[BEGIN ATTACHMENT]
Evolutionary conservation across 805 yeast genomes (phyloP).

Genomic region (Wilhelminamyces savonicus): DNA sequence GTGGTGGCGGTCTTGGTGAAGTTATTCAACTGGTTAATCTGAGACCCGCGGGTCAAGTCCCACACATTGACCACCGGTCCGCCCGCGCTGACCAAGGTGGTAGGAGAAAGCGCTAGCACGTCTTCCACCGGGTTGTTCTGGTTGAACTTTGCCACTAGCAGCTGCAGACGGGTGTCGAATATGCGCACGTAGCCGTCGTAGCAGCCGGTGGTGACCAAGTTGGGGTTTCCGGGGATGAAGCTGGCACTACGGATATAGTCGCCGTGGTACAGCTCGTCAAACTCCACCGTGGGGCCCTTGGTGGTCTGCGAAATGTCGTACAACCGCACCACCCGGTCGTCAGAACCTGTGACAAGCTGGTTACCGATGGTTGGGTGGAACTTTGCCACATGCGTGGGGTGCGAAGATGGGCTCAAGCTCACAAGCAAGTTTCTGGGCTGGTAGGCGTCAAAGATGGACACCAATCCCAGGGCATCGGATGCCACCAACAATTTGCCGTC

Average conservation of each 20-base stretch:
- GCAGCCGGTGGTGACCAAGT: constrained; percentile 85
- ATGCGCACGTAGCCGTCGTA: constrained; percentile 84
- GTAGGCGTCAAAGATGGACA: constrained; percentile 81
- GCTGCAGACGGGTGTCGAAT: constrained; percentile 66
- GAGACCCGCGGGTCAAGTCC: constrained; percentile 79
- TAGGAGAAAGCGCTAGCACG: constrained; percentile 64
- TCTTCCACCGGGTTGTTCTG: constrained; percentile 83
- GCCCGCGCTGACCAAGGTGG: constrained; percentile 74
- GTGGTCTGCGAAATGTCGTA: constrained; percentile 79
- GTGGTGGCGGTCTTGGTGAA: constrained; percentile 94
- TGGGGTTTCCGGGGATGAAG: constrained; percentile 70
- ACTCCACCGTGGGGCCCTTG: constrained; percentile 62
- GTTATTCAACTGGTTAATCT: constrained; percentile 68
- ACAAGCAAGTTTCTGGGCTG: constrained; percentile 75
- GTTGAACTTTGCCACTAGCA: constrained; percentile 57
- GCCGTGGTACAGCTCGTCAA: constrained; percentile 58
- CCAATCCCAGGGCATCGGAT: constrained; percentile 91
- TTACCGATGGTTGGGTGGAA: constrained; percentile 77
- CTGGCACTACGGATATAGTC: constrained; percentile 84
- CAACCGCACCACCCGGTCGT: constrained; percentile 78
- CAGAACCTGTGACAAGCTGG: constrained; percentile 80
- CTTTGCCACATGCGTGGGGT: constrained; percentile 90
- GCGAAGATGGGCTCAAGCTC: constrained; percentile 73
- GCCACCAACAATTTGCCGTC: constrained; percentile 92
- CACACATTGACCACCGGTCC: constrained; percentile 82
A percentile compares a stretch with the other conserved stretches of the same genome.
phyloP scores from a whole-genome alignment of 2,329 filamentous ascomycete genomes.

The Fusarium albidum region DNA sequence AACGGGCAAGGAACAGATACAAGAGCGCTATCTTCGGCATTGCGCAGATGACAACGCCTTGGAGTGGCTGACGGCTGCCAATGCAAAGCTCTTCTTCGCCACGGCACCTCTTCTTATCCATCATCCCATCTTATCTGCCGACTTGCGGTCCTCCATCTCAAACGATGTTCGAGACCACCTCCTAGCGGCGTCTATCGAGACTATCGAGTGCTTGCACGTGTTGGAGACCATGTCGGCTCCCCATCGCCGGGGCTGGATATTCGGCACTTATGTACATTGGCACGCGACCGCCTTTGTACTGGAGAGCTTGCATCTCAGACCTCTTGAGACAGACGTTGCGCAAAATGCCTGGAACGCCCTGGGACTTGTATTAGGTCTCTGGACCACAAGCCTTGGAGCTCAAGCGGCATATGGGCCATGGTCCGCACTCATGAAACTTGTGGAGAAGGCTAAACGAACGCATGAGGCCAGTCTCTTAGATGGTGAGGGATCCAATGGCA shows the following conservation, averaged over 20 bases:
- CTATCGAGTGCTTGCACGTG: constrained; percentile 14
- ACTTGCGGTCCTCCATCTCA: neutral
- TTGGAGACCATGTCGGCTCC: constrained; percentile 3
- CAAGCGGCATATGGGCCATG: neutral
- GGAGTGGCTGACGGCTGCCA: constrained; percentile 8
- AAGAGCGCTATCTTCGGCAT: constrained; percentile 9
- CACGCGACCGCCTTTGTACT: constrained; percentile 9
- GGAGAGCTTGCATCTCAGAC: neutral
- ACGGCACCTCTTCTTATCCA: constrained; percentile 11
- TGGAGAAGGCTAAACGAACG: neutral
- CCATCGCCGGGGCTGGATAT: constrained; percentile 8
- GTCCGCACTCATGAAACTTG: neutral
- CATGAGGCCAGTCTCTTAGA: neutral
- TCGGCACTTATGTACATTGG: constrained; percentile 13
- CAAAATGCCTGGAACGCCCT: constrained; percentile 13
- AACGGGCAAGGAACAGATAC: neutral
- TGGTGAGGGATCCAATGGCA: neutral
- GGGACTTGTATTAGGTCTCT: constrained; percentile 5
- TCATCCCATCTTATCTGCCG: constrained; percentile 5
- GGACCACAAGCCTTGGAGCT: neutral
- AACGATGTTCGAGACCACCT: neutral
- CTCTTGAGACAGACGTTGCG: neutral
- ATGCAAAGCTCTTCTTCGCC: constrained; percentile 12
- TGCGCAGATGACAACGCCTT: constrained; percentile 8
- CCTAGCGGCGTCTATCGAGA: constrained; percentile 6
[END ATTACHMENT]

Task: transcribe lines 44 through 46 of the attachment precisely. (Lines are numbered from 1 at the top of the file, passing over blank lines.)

- CATGAGGCCAGTCTCTTAGA: neutral
- TCGGCACTTATGTACATTGG: constrained; percentile 13
- CAAAATGCCTGGAACGCCCT: constrained; percentile 13